New Reefer
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Okay, so this is not a reef that I am building but a closed saltwater system in which to hold shrimp effectively. I will describe my room and equipment set up and then let it loose for you experts.

First to note is that my room is in a flood zone and will flood at some time in the future. The building has flooded 4 times in the past 20 years due to surge. Since this threat is real all of my equipment has been elevated and thus, pumps must be used to both pull water from the tanks and secondary pump to return water from my home made biological filter.

My equipment:

(3) 150 gallon tubs
(1) 250 gallon bio filter tank
(1) Bag filter
(1) MRC Pro 2 skimmer
(2) Taurus VS Series pumps
(1) Delta logic AE6 chiller

The way I have the system set up is:

Water over flows into elevated drains in the tanks and goes into a bag filter, then to the first pump which pushes the water into the skimmer and then through the chiller and into the bio filter tank. The bio flter tank has a bottom drain that the second pump picks up and then sends the water back to the tanks.

Because water has to be lifted out of the tanks and then lifted back into the tanks, 2 pumps are necessary. I chose the variable speed pumps so that I can control both flows. I also have a gate valve on each tanks return feed so that I can dial in the return flow for each.

The 250g bio filter tank is over 50% filled with bio media to include bio balls and bagged up crushed coral.

I am having 100% of the water flowing through the protein skimmer.

This will be a system where the loads will vary depending on how many shrimp are in the tanks. I may have 2000 shrimp in the tanks and then go to 15,000 in one dump. I am thinking I could feed the bio filter when counts are low so that the bio level is always effective for adding the heavy loads.

This is will be a difficult system to operate due to the fluctuation in loading throughout the week. I'm hoping that the loss of $$ through the learning curve is more in line with a community college BS degree and not that of a Harvard Phd.

At this time I am in the process of building the system (90% complete) and have not started it up yet. I want to get some input and advice from you experts as I still am in a position to reevaluate equipment.

I just want to keep shrimp alive for several days in a heavy load system where the loads will fluctuate.

Let me know if you need additional details on the set up. I can post pictures later on.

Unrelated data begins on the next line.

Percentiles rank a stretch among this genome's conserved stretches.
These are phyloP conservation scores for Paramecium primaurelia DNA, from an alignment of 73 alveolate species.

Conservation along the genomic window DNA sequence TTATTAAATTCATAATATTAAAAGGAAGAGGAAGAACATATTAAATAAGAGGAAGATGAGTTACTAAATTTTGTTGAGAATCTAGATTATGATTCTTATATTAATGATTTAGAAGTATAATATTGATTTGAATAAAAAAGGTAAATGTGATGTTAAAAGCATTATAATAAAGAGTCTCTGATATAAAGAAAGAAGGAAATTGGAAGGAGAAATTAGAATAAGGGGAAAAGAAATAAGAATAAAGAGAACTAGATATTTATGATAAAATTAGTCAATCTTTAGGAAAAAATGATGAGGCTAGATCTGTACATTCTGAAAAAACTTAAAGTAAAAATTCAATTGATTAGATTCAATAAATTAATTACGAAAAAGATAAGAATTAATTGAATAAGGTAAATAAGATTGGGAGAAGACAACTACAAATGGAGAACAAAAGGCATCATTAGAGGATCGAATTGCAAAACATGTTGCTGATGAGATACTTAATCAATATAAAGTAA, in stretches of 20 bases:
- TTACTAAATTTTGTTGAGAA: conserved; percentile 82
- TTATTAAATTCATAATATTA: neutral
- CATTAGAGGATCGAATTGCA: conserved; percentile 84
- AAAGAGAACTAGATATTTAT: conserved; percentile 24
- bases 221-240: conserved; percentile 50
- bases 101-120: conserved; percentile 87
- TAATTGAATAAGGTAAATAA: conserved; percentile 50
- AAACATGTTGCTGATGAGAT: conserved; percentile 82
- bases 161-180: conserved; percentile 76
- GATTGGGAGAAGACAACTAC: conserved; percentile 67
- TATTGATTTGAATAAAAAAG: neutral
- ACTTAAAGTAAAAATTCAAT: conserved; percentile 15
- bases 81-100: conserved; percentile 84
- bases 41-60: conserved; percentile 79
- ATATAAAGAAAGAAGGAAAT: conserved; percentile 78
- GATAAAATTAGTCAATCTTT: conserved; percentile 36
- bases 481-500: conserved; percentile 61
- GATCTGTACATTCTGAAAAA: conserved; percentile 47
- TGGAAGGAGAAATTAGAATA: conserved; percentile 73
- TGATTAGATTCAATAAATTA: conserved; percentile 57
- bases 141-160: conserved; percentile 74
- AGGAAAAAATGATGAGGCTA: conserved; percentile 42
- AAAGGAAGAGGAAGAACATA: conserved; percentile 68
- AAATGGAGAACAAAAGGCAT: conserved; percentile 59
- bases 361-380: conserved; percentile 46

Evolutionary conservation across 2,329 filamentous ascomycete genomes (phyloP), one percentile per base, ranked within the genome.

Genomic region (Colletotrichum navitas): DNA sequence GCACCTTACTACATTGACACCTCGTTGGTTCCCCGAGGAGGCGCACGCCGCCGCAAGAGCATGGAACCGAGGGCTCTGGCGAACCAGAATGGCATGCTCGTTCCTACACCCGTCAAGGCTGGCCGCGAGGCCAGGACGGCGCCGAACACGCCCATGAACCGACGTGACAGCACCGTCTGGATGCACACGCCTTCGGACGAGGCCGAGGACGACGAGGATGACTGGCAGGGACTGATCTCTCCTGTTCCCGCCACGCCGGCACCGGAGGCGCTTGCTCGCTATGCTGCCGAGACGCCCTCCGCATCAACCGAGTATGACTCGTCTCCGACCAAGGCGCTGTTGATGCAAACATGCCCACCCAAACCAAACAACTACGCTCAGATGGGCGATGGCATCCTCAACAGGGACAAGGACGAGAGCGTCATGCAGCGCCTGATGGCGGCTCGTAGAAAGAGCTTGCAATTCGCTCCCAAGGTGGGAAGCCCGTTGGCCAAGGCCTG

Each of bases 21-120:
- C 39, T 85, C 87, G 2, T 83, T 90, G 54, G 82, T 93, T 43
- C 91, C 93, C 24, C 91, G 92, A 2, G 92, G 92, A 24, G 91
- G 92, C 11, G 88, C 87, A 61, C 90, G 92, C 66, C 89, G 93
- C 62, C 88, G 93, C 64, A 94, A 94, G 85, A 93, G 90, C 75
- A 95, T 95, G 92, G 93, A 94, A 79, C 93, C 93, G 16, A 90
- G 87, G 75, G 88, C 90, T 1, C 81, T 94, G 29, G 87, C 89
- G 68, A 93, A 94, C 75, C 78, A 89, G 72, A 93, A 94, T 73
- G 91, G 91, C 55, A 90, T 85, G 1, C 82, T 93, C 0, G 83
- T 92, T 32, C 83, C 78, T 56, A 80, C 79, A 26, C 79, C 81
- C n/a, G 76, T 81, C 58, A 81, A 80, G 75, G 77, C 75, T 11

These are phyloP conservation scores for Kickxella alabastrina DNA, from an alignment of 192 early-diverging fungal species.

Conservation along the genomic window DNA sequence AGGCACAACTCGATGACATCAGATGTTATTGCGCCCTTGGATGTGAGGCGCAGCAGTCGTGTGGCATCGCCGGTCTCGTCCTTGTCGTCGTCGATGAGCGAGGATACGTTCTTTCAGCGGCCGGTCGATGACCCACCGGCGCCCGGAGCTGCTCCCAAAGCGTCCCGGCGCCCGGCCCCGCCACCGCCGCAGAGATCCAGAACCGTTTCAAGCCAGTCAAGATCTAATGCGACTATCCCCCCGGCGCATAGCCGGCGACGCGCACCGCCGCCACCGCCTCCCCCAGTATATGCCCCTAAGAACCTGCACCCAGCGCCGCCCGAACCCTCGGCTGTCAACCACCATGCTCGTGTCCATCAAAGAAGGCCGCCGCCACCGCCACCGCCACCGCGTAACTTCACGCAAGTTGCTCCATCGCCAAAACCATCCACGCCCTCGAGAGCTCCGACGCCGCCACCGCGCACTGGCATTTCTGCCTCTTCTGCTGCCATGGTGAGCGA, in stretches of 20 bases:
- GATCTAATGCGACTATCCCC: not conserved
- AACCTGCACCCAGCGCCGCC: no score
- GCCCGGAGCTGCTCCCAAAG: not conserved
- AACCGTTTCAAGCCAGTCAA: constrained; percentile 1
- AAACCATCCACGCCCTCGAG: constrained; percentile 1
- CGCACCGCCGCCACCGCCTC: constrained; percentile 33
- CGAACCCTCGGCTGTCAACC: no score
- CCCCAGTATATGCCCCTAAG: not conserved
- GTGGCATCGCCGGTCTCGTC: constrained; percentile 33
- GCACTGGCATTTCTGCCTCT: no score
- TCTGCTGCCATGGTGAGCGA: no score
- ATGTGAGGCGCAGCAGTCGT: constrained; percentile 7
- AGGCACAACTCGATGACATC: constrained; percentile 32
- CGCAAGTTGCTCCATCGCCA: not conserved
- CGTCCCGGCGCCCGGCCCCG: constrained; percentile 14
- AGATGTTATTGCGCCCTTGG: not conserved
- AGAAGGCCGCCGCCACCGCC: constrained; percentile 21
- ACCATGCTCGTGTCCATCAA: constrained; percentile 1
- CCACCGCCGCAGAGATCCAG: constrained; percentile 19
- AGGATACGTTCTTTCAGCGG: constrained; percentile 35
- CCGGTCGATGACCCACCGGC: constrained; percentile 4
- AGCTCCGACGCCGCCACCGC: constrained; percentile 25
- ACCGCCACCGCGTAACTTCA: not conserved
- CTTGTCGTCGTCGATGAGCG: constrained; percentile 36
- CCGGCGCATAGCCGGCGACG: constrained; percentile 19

Thank you.

Actinic Atoll

Experienced Reefer
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You could probably manage fluctuating pollutants fairly well with carbon dosing, as I think it originated in facilities such as yours. (Large fluctuating bioloads, commercial livestock holding etc.)

As far as the pump configuration and bio-ball tank, I might approach it a little differently. Not that there is anything wrong with what you are doing, systems like this are a blank page for the most part.

Due to the two pumps and to a lesser extend the potential of flooding, I would consider raising the sump above the tank, even if it meant using multiple sumps to ease the logistics of suspending 250 gallons in the air. Or you could put the shrimp on the floor and put the sump on your stand.

Keep in mind my viewpoint is very amateur, I'm looking at the cost of purchasing and operating costs of what I consider to be significant sized pumps. This of course may not be significant to your business costs.

Individual 150 gallons systems would run well with more traditional modestly sized equipment if you changed your configuration. Also consider converting them into AIO or linked-together tanks that form a pseudo AIO where the tanks and sumps that all sit on the same level.

Also those 1500watt pumps with up to 80% power savings claims might be misleading depending on how they "dim" the motor. How much water is the 20% power moving? It's likely not 20% of specced flow if it's a traditional AC motor. Something like a Vectra pump or similar might be the way to go. It probably costs less and uses less power over all due to the way it controls the speed. (Worth looking into what kind of pump the Pentair actually is, specifically how the speed control works.)

Water flow for the shrimp, if needed can be done with cheapish wavemakers, although taking it one step further you could ditch the wavemakers for a hybrid closed loop which might make more sense depending what your tolerance for maintenance is.

The moral of my story is I think with a redesign you wouldn't need up to 3000 watts worth of pumps to move a bit water through a sump for a couple of shrimp tanks. If you have the water surface of your shrimp tank 1/2" or so higher then the water surface of your sump, you could do this with pumps from the LFS.

Perhaps your big skimmer needs a pump still, on the other hand a smaller hobby grade skimmer in each 150 gal tub would also work well. If you can do it and keep your big skimmer, perhaps that makes the most sense, just pointing out that isolated tanks with individual skimmers is another option.

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